History

Is This The Best Cover of A-ha's "Take On Me" Of All Time?

yqfzmssvewtclu8smwuy (1).png

Is this the best cover of A-ha's "Take On Me" of all time? That depends on how many covers of it you've heard. We're big fans of covers, at least co-founder Alex Roy is, so we've done the heavy lifting for you and found some more of them, ranging from jazzy to metal.

Let's start with the original 80's classic:

Then we've got this fun acoustic version by Seven Handle Circus from New Orleans:

And then you have this which could almost be by Fishbone, but is by another band with "fish" in it, Reel Big Fish:

How about a very 80's-style metal cover by a very Nordic metal band called Northern Kings?

If that soft metal cover wasn't metal enough for you, here's a speed metal version from Triphon. Starts heavier than it ends:

Sadly for the cover bands, it seems that the best cover us actually the acoustic version by the original A-ha for MTV unplugged. Yes, we know it's not really a cover, but it's certainly the loveliest version:

Is Reel-to-Reel the New Vinyl?

teac-16-960x1024.jpg

Is reel-to-reel the new vinyl? We don't carry new reel-to-reel hardware, but we've fielded a few calls asking if we did. So we did some digging around what appears to be a growing trend, and came across this recent article in The Robb Report, "The Most Expensive Music of Today Is Recorded on Mediums from the Past," suggesting that reel-to-reel is making a comeback:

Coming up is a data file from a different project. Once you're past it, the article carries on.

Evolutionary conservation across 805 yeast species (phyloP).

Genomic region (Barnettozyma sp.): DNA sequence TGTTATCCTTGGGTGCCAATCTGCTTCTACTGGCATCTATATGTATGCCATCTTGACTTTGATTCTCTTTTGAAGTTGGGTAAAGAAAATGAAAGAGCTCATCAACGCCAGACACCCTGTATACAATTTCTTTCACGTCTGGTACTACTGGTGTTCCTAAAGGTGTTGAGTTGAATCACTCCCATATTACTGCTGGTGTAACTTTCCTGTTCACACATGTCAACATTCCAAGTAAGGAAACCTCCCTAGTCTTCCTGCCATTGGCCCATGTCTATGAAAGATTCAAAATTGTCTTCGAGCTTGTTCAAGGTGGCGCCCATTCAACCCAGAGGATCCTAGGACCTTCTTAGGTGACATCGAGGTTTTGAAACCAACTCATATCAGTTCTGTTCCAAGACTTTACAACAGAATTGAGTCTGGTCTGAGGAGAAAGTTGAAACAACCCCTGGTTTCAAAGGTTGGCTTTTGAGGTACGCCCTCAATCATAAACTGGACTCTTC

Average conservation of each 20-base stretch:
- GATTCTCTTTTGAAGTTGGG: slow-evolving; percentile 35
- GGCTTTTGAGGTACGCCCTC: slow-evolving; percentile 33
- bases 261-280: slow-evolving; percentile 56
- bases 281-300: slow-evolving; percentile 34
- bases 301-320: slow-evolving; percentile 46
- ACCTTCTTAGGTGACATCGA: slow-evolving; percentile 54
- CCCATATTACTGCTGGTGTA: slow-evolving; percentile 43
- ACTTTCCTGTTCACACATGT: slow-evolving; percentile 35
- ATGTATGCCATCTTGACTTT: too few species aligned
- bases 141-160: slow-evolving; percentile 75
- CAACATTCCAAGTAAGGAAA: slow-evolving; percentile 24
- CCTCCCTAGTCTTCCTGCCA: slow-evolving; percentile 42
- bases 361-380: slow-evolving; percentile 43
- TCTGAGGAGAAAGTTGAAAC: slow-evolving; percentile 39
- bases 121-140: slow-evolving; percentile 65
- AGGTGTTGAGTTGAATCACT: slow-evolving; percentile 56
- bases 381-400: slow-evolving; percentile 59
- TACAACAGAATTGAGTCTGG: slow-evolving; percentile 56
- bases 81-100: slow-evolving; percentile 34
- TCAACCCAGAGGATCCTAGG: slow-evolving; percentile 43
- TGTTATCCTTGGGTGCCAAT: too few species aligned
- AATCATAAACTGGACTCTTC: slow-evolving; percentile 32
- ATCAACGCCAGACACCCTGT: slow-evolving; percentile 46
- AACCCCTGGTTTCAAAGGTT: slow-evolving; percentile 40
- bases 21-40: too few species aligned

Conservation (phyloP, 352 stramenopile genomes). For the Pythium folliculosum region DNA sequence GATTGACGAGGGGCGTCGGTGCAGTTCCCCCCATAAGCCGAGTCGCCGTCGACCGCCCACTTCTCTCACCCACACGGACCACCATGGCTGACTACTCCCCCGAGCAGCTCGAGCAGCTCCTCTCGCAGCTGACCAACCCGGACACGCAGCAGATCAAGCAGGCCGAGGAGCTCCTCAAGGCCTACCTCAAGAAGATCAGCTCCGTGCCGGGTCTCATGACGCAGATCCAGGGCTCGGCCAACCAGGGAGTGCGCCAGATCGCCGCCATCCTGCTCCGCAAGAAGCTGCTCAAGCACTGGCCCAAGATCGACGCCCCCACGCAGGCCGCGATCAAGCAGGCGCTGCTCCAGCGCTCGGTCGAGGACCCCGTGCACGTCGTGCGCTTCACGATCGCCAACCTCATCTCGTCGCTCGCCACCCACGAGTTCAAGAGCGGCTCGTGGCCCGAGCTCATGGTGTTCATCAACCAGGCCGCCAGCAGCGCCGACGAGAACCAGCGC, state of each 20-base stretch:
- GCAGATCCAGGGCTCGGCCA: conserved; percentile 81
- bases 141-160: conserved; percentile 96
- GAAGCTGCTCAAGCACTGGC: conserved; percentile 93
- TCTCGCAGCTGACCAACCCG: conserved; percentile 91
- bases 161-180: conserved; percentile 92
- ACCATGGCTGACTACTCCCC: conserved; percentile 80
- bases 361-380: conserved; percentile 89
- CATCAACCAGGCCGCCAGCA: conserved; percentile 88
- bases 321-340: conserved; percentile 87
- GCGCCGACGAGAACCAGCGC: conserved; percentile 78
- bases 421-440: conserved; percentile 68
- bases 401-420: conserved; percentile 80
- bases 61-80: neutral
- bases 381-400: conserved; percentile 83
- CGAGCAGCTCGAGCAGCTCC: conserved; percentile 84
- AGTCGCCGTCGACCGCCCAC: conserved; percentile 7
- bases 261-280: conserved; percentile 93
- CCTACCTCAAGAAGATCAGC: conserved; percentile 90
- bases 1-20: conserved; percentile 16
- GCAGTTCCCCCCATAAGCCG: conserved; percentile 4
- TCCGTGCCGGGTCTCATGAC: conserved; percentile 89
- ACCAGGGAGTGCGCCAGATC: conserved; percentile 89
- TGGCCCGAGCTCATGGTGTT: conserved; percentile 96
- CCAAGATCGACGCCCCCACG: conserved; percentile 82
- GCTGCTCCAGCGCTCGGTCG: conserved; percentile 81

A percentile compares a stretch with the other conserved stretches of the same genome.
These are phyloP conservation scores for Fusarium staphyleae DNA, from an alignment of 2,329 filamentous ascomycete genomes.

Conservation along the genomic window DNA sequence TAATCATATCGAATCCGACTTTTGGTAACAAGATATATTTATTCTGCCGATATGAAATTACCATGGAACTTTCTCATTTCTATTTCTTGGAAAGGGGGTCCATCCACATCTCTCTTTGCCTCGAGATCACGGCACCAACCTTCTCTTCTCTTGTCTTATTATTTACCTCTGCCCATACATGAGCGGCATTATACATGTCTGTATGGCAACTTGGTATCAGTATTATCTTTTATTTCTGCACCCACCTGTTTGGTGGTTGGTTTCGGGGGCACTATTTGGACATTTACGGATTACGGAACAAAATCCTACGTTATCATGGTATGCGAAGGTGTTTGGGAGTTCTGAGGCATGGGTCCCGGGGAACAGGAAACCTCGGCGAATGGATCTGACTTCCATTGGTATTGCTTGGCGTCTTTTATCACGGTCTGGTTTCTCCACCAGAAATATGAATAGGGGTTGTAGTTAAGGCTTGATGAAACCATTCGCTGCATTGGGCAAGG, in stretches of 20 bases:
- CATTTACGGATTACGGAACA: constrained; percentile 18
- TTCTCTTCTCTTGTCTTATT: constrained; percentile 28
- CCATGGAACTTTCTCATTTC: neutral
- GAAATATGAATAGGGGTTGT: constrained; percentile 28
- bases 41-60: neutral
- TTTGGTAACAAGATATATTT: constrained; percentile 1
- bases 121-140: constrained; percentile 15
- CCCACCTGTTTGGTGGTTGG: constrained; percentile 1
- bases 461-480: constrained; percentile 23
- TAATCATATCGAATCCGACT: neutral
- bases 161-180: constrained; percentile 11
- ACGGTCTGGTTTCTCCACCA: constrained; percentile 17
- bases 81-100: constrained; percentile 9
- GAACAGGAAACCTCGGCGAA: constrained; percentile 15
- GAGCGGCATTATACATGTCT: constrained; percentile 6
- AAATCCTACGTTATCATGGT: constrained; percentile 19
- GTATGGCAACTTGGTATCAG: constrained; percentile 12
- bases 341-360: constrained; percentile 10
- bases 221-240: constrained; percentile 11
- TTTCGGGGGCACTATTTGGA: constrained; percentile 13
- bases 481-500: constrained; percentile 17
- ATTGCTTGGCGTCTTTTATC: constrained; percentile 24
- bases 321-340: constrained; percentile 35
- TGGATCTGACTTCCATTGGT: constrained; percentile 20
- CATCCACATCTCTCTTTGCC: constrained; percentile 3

"It turns out the audiophiles were right. Despite decades of pundits predicting its demise, analog audio has made a big comeback in recent years, with vinyl records, reel-to-reel tapes, and even cassette tapes gaining interest in the mass market. At the high end, this has led to more interest in limited physical album releases—often produced with painstaking care using esoteric methods—and high price tags. Enthusiasts are spending hundreds on single albums in pursuit of sonic perfection and the chance to own something truly special.

One of the primary drivers behind this is sound quality. Despite vinyl’s imperfections, many discerning listeners prefer the warmth, presence, and emotion communicated through a record—qualities that are simply missing from digital reproduction. In some cases, however, it can be challenging to collect recordings of vintage performances in good condition, so some modern vinyl reissues are mastered from inferior digital sources rather than the analog master tape."

Read the rest of the story and tell us what you think...